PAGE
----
About a month ago, we ran a story on the Dictionary of American Regional English, a collection of the colorful and varied words used in Americans’ everyday lives, across the country, organized by region — including Maine and New England. We included a short but eclectic list of some of words specific to Maine, and asked readers to submit their own suggestions for Maine words.

We received an excellent response, and have since compiled them all and done a little research (to the best of our ability) to weed out the words used elsewhere in the country from the more strictly Maine ones. We’ve come up with our own, revised list of Maine vernacular words and phrases, a little dictionary containing words ranging from the obvious, well-known “dooryard” and “wicked” to lesser-known gems such as “laury” or “sprills.”

Our thanks to our reader contributors, including Sarah Harriman of Canaan, Nessa Reifsnyder of Bar Harbor, Sandra Brennan of Linneus, Virginia Fitzgerald of Bangor, Laurie Larkin of Baileyville, Erin Burr of Newport, Jude Gagner of Bangor, Dana Sawyer of Milbridge, Chandler Barbour of Belfast, Mary Beth Judy of Blue Hill, Sharon Hall of Islesboro, Sandra Smith of Perry and Linda Preston of Roques Bluffs.

Dooryard: The area immediately adjacent to the front door of a house; “Take your boots off and leave them in the dooryard.”

Wicked: Synonym for ‘very,’ to a high degree, extremely, exceedingly; “That movie was wicked cool,” or “That guy that cut me off is a wicked jerk.”

Ayuh: Yes, affirmative; “Ayuh, it’s spring in Maine — 35 degrees and cloudy.”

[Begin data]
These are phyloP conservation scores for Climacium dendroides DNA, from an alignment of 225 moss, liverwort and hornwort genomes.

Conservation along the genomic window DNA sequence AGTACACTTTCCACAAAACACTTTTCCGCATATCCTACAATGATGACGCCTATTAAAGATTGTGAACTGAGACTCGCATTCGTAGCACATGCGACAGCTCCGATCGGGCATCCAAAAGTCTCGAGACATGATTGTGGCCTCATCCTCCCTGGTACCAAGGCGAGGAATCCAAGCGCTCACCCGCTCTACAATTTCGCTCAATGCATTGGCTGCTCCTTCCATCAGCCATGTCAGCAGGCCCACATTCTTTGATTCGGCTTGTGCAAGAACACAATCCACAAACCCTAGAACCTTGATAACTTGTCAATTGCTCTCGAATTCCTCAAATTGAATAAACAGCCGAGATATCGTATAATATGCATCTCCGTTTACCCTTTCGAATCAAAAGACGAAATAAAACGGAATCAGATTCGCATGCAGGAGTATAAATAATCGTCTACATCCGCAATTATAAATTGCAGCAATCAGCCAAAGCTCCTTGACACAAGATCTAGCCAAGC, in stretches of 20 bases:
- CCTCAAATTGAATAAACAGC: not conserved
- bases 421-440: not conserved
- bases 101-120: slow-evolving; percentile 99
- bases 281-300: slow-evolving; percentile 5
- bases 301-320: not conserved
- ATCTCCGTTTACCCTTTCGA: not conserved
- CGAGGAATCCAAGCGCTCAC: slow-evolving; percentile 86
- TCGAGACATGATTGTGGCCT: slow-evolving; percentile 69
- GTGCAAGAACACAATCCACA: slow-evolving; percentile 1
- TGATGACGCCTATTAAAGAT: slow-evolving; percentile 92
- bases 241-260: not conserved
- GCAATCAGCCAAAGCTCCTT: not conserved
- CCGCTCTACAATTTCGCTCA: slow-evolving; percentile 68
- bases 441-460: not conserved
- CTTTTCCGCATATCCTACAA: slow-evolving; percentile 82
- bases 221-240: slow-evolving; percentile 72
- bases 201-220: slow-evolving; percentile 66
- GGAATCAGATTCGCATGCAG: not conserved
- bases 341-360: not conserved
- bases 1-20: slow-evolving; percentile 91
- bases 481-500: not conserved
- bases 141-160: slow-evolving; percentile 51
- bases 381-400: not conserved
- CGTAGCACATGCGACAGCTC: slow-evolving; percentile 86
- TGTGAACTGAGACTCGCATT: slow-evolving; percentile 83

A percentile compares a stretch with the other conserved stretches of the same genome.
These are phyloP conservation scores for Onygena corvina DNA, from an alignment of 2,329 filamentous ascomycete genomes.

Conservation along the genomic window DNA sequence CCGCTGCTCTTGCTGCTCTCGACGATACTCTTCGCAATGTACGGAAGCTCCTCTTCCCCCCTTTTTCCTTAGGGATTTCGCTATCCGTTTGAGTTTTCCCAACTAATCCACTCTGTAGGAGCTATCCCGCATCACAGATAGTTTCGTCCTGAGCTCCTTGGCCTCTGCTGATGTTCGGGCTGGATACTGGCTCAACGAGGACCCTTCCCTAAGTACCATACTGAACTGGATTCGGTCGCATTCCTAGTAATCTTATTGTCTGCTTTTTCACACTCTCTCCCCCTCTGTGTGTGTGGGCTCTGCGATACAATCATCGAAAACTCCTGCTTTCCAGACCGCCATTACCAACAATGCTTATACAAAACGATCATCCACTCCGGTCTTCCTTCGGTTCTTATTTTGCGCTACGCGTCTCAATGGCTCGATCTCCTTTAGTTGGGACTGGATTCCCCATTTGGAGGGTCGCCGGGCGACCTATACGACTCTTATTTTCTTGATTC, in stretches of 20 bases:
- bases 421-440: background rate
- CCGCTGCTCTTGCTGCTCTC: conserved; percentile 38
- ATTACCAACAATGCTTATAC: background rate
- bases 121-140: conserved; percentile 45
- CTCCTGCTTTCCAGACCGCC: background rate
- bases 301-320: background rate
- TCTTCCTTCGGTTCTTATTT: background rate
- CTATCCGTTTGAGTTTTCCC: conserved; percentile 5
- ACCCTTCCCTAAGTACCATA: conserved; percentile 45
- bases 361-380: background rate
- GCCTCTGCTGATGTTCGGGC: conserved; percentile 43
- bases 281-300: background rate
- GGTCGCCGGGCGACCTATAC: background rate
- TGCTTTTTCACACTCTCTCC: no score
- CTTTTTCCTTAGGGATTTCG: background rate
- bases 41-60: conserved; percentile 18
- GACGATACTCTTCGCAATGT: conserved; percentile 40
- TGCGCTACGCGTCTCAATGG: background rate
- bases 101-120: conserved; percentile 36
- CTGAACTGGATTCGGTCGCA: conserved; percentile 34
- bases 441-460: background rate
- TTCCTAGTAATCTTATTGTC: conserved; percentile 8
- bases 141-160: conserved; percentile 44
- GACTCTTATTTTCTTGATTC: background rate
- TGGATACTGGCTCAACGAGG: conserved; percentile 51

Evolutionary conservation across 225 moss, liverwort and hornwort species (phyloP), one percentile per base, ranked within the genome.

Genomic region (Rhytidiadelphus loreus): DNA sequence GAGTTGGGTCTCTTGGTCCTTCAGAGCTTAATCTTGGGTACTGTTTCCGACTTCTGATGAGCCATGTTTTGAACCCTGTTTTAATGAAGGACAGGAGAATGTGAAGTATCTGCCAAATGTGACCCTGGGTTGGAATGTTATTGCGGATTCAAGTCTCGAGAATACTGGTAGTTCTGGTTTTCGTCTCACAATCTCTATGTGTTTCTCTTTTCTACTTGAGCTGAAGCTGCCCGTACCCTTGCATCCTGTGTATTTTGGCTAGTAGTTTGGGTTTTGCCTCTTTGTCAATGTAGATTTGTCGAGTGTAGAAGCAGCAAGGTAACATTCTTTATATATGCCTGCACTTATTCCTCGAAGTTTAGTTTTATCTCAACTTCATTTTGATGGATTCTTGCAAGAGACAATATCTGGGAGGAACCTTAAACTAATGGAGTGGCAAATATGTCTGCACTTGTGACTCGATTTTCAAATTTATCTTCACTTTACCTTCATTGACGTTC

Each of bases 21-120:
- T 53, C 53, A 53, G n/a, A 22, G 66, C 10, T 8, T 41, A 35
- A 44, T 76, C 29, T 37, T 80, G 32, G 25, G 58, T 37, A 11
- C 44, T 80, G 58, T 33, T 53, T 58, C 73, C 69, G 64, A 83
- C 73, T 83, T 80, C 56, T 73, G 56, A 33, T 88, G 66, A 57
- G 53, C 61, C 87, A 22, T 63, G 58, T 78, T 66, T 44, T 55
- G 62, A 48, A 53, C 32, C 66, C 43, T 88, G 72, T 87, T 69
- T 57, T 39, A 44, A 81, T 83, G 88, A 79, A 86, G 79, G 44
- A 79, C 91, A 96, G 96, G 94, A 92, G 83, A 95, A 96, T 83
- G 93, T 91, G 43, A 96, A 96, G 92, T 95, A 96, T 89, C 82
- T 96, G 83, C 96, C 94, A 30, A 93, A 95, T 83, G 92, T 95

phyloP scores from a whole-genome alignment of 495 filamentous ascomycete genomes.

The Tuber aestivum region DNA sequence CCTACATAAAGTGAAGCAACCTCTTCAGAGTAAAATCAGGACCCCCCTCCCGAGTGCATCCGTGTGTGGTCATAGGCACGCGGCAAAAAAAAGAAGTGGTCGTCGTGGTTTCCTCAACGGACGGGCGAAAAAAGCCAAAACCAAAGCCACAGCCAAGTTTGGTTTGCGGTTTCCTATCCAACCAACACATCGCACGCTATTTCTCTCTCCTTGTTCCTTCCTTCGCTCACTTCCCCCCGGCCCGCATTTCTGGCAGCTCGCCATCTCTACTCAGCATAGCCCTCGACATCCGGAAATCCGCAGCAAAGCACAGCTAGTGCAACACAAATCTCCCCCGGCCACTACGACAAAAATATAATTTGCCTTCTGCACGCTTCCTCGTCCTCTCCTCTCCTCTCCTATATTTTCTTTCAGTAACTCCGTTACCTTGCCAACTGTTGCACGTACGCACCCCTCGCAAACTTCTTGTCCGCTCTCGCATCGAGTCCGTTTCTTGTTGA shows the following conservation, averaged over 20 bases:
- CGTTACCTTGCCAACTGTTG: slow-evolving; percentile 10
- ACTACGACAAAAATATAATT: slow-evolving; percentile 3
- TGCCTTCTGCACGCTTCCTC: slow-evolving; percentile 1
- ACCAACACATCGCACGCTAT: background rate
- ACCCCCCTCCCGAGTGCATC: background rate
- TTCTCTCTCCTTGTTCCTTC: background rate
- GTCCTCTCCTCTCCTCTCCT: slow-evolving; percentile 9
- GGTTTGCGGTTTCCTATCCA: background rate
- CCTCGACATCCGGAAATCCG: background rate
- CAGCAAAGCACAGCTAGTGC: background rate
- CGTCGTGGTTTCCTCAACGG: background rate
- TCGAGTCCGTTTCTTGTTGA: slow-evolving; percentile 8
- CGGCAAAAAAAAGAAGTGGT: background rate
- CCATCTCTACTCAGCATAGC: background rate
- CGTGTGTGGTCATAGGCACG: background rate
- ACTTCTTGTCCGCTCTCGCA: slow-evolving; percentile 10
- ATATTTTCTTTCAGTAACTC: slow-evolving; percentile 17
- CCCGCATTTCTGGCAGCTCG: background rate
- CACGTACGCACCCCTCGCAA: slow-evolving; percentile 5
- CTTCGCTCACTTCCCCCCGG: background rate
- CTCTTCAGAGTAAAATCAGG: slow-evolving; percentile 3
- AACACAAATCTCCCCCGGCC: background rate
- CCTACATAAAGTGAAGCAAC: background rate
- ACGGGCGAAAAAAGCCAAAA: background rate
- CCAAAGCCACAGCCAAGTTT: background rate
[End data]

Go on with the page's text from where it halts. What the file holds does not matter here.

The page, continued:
Stoved, or staved: To be in disarray or fundamentally messed up; “That lawn mower doesn’t work, it’s all stoved up.”

Cunning: Cute, adorable; “Her daughter is wicked cunning.”

Cussid: Cursed, obstinate; “That cussid car won’t start up.”

Dub: A stupid person; plural, dubbers; “Those guys are a bunch of dubbers.”

Teeming: Heavy rain; “It was teeming wicked hard last night.”

Spleeny: Feeling nervous or anxious about something; “I’m too spleeny to run right into the lake.”

Yee yaw: To wiggle something to make it work; “You’ve got to yee yaw the handle after you flush.”

Glob around: To relax, or chill out; “We went up to camp and just globbed around all weekend.”

Glom: To grab, or be greedy; “She glommed up all the leftover candy.”

Laury: Referring to overcast weather; “It’s been laury out all week.”

Numb: Stupid; “What, are you numb? Put it down!”

Jeezum crow: Mild expletive; “Jeezum crow, I thought you were gonna hit that other car!”

Yow’un: Young person; “Get those yow’uns out of the kitchen.”

Orts: Scraps left at a table, to be given to pigs; “I’ll gather up the orts and take them out back.”

Rig: Flamboyant personality; “His grandfather was a bit of a rig, always the center of attention.”

Pregnant for: To be pregnant, as opposed to ‘pregnant with’; “When I was pregnant for Shawn, all I wanted was whoopie pies.”

Scrid: Tiny portion; “All that was left of the soup was the scrids. What a ripoff!”

Drove right up: Busy; “At Christmas we’re drove right up, so it may take longer.”